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From the Amazon.com Teens Editor: The "Catching Fire" Book Club, 4/18


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Showing 1-8 of 8 posts in this discussion
Initial post: Apr 18, 2012 10:47:33 AM PDT
Why does President Snow come to Katniss' home? What does he mean when he says, "...you have provided a spark which left untended may grow into an inferno..."? What, exactly, was the significance of the handful of poisonous berries at the end of The Hunger Games?

Posted on Apr 18, 2012 11:22:45 AM PDT
[Deleted by the author on Apr 18, 2012 11:23:05 AM PDT]

Posted on Apr 18, 2012 11:25:18 AM PDT
Tuf•MOM says:
The handful of berries was a rebellious act gone unpunished. Pres. Snow is scared that this will encourage people to rise up against him... hence the spark that will grow into an inferno. He's "pressuring" Katniss into snuffing the spark.

Posted on Apr 18, 2012 11:39:14 AM PDT
Silvia says:
The berries signified to the Capitol defiance to the Games by the players. If Katniss and Peeta both ate the berries the Capitol would have been left with no winner. It was the first rebellious act, the spark that might grow into an inferno.

Posted on Apr 18, 2012 5:04:21 PM PDT
The fact that President Snow took the time to go to Katniss's home, shows how threatened he felt by her actions. The berries represented Katniss's refusal to play the games the way the gamemakers and Capitol intended. The sheer fact that she would be willing to take both of their lives (even if she really wasn't), was a spit in the Capitol's eye. I don't really think that, that was actually Katniss's plan. I think that she acted in a desperate way, due to the situation. I don't believe that it was as well thought out as President Snow may have felt. At the moment Katniss was just looking for a way to keep both her and Peeta alive. She took a gamble to see if they would call her bluff, and they didn't. However, it didn't matter how she intended it. The act was indeed a spark to the rebellion, one which President Snow was right to be worried about.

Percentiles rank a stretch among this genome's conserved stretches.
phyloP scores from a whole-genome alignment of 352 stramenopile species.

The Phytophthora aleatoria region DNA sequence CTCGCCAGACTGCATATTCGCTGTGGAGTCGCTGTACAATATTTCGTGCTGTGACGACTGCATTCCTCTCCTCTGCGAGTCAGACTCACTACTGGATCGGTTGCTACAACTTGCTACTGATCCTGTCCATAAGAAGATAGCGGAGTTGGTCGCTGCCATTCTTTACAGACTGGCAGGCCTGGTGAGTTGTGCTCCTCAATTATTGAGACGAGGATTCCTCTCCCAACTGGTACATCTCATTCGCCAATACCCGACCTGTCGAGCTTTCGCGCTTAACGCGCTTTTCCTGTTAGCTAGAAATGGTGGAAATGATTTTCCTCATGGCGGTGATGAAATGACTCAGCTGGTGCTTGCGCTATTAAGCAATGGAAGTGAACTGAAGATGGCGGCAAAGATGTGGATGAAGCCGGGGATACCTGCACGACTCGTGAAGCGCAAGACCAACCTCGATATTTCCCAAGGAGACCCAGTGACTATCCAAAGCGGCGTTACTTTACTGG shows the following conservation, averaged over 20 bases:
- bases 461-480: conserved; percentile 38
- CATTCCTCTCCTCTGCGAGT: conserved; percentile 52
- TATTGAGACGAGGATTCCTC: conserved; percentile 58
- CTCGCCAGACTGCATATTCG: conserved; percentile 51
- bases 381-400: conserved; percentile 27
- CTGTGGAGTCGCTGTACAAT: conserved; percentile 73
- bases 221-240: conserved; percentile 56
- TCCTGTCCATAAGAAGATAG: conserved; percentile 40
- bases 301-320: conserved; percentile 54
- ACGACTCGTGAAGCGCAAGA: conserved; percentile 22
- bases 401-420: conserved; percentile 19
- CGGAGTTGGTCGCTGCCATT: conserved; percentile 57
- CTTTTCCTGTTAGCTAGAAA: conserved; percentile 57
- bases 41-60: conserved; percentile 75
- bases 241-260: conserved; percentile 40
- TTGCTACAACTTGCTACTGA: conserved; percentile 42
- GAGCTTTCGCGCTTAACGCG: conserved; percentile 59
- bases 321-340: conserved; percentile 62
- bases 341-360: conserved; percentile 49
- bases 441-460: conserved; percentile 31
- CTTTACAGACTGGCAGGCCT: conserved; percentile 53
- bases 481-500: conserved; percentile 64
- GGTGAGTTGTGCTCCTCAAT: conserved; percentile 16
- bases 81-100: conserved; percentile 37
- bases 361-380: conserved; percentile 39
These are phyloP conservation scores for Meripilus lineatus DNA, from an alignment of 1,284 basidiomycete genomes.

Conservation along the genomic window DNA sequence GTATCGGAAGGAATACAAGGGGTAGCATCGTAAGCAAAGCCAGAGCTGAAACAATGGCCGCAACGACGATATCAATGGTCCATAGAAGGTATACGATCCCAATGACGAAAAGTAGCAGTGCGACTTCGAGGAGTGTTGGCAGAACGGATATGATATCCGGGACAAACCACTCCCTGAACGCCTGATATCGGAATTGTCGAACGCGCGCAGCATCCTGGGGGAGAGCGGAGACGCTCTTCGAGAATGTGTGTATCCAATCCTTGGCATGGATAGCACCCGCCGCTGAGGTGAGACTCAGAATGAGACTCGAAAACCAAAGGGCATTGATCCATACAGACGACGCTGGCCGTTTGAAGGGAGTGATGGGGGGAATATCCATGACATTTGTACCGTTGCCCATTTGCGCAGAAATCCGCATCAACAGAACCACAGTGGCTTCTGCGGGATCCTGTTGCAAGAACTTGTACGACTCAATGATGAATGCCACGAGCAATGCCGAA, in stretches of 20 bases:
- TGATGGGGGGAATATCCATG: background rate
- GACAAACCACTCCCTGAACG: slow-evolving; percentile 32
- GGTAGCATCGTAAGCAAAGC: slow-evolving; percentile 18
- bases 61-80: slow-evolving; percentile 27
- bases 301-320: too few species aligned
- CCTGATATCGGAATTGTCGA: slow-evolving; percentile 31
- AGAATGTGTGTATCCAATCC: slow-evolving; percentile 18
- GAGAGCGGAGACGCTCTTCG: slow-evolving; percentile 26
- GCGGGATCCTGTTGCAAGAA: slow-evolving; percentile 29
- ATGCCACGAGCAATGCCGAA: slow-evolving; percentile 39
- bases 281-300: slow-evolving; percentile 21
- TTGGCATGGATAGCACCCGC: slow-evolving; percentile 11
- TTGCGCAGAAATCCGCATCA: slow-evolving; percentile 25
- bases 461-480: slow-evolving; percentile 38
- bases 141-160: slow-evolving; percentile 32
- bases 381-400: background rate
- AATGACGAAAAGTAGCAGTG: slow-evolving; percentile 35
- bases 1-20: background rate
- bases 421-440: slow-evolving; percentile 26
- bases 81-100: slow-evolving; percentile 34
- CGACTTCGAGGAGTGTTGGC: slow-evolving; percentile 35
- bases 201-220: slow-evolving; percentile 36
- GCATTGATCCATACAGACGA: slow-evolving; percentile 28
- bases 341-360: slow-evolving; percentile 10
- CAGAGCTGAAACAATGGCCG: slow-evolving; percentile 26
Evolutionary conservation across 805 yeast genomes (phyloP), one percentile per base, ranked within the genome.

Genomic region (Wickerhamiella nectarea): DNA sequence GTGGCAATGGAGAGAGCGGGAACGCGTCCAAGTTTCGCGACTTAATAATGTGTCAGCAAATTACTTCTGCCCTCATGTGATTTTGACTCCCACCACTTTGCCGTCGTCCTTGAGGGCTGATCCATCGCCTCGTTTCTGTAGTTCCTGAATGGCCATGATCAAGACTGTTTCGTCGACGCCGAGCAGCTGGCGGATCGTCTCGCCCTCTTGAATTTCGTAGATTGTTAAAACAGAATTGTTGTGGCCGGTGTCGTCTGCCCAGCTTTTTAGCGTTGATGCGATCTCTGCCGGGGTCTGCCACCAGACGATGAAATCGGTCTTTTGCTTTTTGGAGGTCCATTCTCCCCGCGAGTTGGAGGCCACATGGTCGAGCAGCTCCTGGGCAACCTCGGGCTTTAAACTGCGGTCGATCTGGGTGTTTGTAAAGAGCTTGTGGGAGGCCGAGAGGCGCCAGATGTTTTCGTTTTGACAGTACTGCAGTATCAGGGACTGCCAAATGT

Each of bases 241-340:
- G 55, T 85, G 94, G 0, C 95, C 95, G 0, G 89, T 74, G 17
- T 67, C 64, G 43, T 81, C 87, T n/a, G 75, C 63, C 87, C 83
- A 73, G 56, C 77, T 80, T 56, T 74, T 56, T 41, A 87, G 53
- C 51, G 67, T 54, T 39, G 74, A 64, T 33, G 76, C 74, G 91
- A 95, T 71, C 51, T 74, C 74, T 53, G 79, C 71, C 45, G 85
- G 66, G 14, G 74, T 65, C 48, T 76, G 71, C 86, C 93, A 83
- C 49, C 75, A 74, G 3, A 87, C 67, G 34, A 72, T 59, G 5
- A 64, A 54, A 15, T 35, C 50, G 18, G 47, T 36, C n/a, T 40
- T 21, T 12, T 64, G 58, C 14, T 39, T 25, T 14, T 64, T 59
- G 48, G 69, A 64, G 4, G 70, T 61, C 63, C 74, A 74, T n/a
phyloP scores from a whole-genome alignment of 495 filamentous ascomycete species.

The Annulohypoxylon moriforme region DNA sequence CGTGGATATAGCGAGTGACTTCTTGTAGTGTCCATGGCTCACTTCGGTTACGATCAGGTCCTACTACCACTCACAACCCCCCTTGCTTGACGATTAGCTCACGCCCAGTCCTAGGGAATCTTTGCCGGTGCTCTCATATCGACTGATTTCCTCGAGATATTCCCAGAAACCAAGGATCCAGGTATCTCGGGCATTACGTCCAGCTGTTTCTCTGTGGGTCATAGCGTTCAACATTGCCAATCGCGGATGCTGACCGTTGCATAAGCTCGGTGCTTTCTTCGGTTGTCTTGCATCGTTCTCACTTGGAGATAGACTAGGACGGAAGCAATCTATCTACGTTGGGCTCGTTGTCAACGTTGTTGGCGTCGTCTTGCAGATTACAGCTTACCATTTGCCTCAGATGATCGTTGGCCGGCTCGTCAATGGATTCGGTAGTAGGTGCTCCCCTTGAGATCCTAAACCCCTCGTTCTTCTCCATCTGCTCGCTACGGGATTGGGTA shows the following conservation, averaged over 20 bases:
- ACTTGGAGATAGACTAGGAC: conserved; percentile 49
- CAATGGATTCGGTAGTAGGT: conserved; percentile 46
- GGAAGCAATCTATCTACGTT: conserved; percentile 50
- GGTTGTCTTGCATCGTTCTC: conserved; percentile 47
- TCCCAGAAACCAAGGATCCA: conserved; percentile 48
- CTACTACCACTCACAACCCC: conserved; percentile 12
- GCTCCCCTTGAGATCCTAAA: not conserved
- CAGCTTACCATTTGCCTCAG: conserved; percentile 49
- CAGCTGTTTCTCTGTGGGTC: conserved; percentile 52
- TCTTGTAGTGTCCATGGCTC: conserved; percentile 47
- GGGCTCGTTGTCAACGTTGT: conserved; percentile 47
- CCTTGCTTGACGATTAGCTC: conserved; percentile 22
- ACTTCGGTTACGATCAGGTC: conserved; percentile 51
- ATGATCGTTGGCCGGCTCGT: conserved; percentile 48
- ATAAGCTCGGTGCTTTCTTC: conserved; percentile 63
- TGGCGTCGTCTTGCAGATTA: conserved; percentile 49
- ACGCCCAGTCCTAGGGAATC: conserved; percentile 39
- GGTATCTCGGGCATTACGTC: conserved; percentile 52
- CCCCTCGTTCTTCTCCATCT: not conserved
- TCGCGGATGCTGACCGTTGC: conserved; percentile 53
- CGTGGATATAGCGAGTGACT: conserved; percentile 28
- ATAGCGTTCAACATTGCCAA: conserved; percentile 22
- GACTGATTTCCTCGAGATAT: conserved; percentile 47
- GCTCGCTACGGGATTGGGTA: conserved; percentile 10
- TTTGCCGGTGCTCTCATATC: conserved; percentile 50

Posted on Apr 18, 2012 8:44:05 PM PDT
LumosCat says:
President Snow goes to Katniss' house under the pretext of congratulating her and wishing her luck on her tour. However, he actually goes to do quite the opposite; He threatens her, saying she must use the Victory Tour as an opportunity to prove to Panem that she did her whole stunt with the berries merely out of love for Peeta. If she does not, beware....
The aforementioned stunt with the berries is the event that concluded the 74th Hunger Games; When Peeta and Katniss threatened to commit a double suicide, via nightlock, if not proclaimed dual victors. Many citizens and districts of Panem took to be an act of rebellion, though Katniss herself has not fully thought through her actions that day.
These berries represent a spark, a little spark of rebellion. While many sparks die, occasionally one grows into full-blown fire, a fire able to spark a nation into rebellion. This spark, the spark of the berries, is the inferno mentioned by Snow, and if Katniss does not work to extinguish the spark,Snow will kill her and her loved ones.
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Posted on Apr 18, 2012 10:00:13 PM PDT
Juliette says:
President snow knew they were on a verge of rebellion even before the hunger games. When katniss did the berry stunt, he was far more aware ofthe concequences and meaning then she was. He wants to smash the rebelious feelings in the districts by convincing the public they only did it for love. President snow already knew the rebellion had started though.

In reply to an earlier post on Apr 19, 2012 8:44:45 AM PDT
E. Lundy says:
Snow is terrified of Katniss because he knows that her actions have sparked a rebellion in the hearts of those who have not been able to articulate, and in this case brought to action that which has been in their minds and hearts for decades (the book is really not clear as to how long this state of being has been). The berries, in my estimation was a way of telling the people that they would never abide by their ruling of one winner any longer at the end of the first games- it was a way of threatening the capital into showing that change was inevitable; at the end of the book it probably meant that this train of thought, this independent means of thought would continue, hopefully until threatened again by another irrational dictatorship.
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Discussion in:  The Hunger Games forum
Participants:  8
Total posts:  8
Initial post:  Apr 18, 2012
Latest post:  Apr 19, 2012

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